ISLAMABAD: With the rising international oil prices and continuing domestic price freeze, the Petroleum Division has notified substantially higher per litre price differential claims (PDCs) for oil marketing companies (OMCs) for the first fortnight of April.

Simultaneously, the Oil and Gas Regu­latory Authority (Ogra) has announced a schedule of more than Rs13 billion recoveries from oil refineries on account of regulatory duty/customs duty.

In a notification, Ogra informed all stakeholders, including the Prime Minister Office, ministries of energy and finance and OMCs that in line with Prime Minister Imran Khan’s February 28 decision to maintain petroleum prices, the government would bear the PDCs on retail prices of petrol, high-speed diesel, kerosene and light diesel till April 15.

Under the notification, the government will absorb in the federal budget an amount of Rs24.07 per litre on petrol, Rs41.43 on high-speed diesel, Rs32.82 on kerosene and Rs30.74 on light diesel. Ogra has been directed to calculate the amount of PDC accordingly for disbursement to respective OMCs and refineries under the procedure approved by the Economic Coordination Committee (ECC) of the cabinet.

Rising international oil prices, domestic price freeze cited as main reasons for govt move

Under the said mechanism, Ogra has already formally approved the payment of Rs733 million to the OMCs on account of PDC for the period from November 1 to 4, 2021, at a rate of Rs10.79 per litre on petrol, Rs7.70 on HSD, Rs5.87 on kerosene, Rs5.71 on light diesel and Rs2.28 per litre on high-speed diesel for March 1-15, 2022.

As such, the amounts payable for the first four days of November have been worked out at Rs529.41m and Rs204m for the first 15 days of March. These payments have been cleared by Pakistan State Oil to the relevant companies.

Under the approved procedure, the Finance Division will formally advise the auditor general for Pakistan to conduct an audit of the provisional claims and disbursements at the end of the whole scheme on the basis of records submitted to Ogra, including sales tax documents. The nine companies, which together incurred Rs529m higher costs than prices approved by the government in the first four days of November and now being compensated, include Shell, National Refinery, Attock Petroleum, Hascol, Cnergyico, Al-Noor, Oil Industries, Kepler and Total-Parco Pakistan.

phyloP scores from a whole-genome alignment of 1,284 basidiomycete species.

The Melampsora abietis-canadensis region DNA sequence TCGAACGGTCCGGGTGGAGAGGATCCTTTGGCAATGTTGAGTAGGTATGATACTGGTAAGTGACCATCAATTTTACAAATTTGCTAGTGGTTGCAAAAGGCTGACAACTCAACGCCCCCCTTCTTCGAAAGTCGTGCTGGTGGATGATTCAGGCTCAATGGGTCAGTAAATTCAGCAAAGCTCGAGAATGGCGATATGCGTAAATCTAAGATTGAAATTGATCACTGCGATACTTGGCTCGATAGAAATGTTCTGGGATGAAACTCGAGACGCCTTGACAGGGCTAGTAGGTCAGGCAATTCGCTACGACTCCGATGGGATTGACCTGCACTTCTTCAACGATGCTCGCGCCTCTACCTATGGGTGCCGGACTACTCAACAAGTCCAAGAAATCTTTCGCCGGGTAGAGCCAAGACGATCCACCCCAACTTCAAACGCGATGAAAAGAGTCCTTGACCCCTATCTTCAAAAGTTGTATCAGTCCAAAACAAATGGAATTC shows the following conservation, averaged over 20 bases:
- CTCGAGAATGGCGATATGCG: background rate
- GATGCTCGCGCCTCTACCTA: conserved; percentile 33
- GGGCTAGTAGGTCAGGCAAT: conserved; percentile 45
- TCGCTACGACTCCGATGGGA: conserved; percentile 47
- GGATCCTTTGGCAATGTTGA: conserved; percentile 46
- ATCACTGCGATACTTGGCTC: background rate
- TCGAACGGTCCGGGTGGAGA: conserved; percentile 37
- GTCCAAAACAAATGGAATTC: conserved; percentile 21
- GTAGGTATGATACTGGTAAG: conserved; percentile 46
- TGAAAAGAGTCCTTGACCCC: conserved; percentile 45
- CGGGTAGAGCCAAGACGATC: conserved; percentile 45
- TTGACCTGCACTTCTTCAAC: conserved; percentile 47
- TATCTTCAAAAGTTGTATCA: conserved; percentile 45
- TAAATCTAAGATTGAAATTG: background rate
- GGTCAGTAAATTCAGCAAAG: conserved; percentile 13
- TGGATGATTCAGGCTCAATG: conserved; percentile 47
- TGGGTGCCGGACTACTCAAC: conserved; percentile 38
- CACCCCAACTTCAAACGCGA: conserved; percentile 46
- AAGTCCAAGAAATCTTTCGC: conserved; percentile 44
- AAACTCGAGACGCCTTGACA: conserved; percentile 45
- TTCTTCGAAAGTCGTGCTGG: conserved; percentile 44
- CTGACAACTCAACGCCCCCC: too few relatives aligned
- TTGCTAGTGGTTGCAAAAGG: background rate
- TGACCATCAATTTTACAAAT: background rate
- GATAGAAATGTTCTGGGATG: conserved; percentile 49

The 15 companies whose Rs204m PDCs for the first 15 days of March have been approved by Ogra are: Shell, Hascol, Cnergyico, Zoom Petroleum, Oilco, OTO, Zoom Marketing, The Fuelers, Al-Noor, My Petroleum, Jinn Petroleum, Laguardia Petroleum, Flow Petroleum, Tottal-Parco and Allied Petroleum.

Simultaneously, Ogra has brought it to the notice of refineries that the recovery schedule of the refinery regulatory duty for the period of FY2020-21 had been completed in February 2022 through adjustment in the inland freight equalisation margin (IFEM) in product pricing. Subsequently, to proceed further with recovery of regulatory duty for next period — July-December 2021 — the complete month-wise working of all refineries had also been completed.

Faced with political challenges, Prime Minister Khan had announced a Rs10 per litre cut in petroleum prices and a price cap for four months amid the rising global trend. This led to the creation of price differential claims. Unfortunately though, all these workings were based on $85-95 per barrel and exchange rate at Rs178. The situation changed as prices went beyond $120 and the exchange rate over Rs184.

To its credit, the government has moved swiftly and has already transferred about Rs20bn into a special account of PSO to make payments to OMCs against their PDCs. The OMCs are now filing their PDCs and would pass through the swift and time-bound approval and payment mechanism.

The government had initially approved Rs20bn along with a procedure for payments to OMCs and refineries on account of PDCs to avoid a shortage of petroleum products in the country. However, PSO pointed out that the procedure prepared by the regulator in consultation with ministries of finance and energy and approved by the Economic Coordination Committee was faulty and would result in product shortages. It pointed out that PDC was arising on account of the sale of petroleum products while the reimbursement mechanism was based on the procurement of petroleum products.

“OMCs will be at a loss if PDC reimbursement is based on procurement rather than sales and private OMCs may shy away from the market and stop selling products in the market,” PSO pointed out.

It highlighted that consumers would only benefit from the PDC or discount on petroleum items when the product is sold by OMCs and “mere procurement will not be sufficient”.

Published in Dawn, April 4th, 2022

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